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So I'm designing a two-layer PCB and I'm very inexperienced. A third-party company will fabricate them.

Now, I have a PTH part with a number of closely spaced pins (and there is no SMD equivalent of this part). I can greatly simplify routing by running traces between certain pins. However, I can't do this unless I eliminate the pads for certain pins on one side of the board (to make clearance for the trace).

If I do this, that means that for those pins, only one side of the PCB can get solder even though the pin will stick through. So my question is: Given that this board's fabrication, population, and soldering is automated, can I leave pads off of one side of a PTH connection and run traces near it without issue? I guess I'm kind of imagining like, solder leaking through the holes or some weird mechanical issue with the partially-supported pins.

Or should I just come up with a more complex routing that doesn't pass in between closely spaced pins? Or ... maybe I can just eliminate like half the pad on one side of the board or something like that? Or, is there a different fabrication process that I could look for? I just don't really have any concept of the quirks that come up in fabrication, so I can't really make a good judgment call.


Unsure if relevant but expected operating temperature range is 0 - 40 °C, varying moisture (exposed to outdoor humidity but not rain water). No significant mechanical shocks or stresses expected (the board does have some jacks on it but they're all strain relieved with mounting points).

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    \$\begingroup\$ None of the information you gave about the process is even close to relevant for this question, but the answer is probably not. But ask the fab, maybe they'll be able to anyway. \$\endgroup\$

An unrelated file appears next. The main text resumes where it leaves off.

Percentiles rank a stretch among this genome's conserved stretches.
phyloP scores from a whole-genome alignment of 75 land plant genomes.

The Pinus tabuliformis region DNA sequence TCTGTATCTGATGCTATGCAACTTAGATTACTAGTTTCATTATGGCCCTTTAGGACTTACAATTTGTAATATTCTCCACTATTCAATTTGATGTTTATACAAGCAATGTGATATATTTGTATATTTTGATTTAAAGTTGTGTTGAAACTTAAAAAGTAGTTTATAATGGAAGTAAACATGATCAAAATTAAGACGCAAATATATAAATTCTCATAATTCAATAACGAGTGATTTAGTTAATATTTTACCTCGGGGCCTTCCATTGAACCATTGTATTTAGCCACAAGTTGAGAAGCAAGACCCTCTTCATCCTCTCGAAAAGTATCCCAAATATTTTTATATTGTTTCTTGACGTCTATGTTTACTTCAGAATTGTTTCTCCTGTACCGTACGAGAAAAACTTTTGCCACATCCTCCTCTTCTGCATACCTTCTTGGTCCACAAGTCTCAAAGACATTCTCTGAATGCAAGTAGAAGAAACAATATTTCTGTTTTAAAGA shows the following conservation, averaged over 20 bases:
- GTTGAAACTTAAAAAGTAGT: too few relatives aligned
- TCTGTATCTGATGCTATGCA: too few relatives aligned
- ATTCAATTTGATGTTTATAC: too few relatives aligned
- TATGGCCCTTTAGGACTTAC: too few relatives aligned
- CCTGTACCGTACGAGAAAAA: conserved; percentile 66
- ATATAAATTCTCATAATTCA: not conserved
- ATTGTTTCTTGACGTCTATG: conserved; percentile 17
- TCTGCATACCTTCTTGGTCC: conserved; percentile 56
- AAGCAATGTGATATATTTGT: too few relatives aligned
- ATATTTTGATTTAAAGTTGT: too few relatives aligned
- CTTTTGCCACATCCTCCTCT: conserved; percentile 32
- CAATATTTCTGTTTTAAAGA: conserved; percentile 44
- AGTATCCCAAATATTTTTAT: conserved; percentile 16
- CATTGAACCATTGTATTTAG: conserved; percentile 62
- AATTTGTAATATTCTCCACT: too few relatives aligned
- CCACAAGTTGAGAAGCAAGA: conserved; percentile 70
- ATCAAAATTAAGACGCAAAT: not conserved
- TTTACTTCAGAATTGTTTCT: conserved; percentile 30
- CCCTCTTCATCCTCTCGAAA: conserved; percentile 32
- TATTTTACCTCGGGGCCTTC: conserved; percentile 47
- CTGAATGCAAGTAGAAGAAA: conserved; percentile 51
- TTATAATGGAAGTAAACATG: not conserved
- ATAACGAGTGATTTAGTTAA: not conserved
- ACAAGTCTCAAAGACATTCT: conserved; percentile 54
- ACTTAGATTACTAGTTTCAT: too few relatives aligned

– Hearth
    Nov 23, 2021 at 20:53
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    \$\begingroup\$ Agreed, this is something the fabricator has to determine. \$\endgroup\$
    – rdtsc
    Nov 23, 2021 at 20:54
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    \$\begingroup\$ Would you be able to just shrink the diameter of the pads to the fab's stated minimum annular ring capability? \$\endgroup\$ Nov 23, 2021 at 20:58
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    \$\begingroup\$ @JasonC nice, that's pretty close! I would only reduce the diameter on the side that won't get solder, as the minimum annular ring may not be wide enough for a good PTH solder joint. \$\endgroup\$ Nov 23, 2021 at 21:16
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    \$\begingroup\$ With such tight clearances you might also want to double-check how you compute the annular ring size, you may have to add the hole plating thickness to the finished hole size. \$\endgroup\$ Nov 23, 2021 at 21:23

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I asked the inspection person here (I work for a contract manufacturer) and I was told that it will be flag as a defect if inspected by IPC-610 (Class 1,2 or 3). So what you're trying to do is not acceptable. Damage to one of the pads (top or bottom) is also a defect.

I have seen boards where the pad is not a perfect circle (like an ellipse) to make space for traces to go in between. This seems acceptable.

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  • \$\begingroup\$ Thanks; and this fabricator does say they stick to IPC-610 Class 2 requirements. \$\endgroup\$
    – Jason C
    Nov 23, 2021 at 22:01
  • \$\begingroup\$ On the other hand, leaving out the pad on the middle layers of a 4-layer PCB is typically acceptable (it's called non-functional pad removal). And it is also ok to have a larger pad on one side and the manufacturer minimum annular ring sized pad on other side. \$\endgroup\$
    – jpa
    Nov 24, 2021 at 10:48
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That's bad practice.

Your PCB manufacturer might ask you to add the missing copper pad.

PCB manufacturers, for manufacturing purposes, want 2 copper pads vertically aligned: one on the top layer and the other on the bottom layer.

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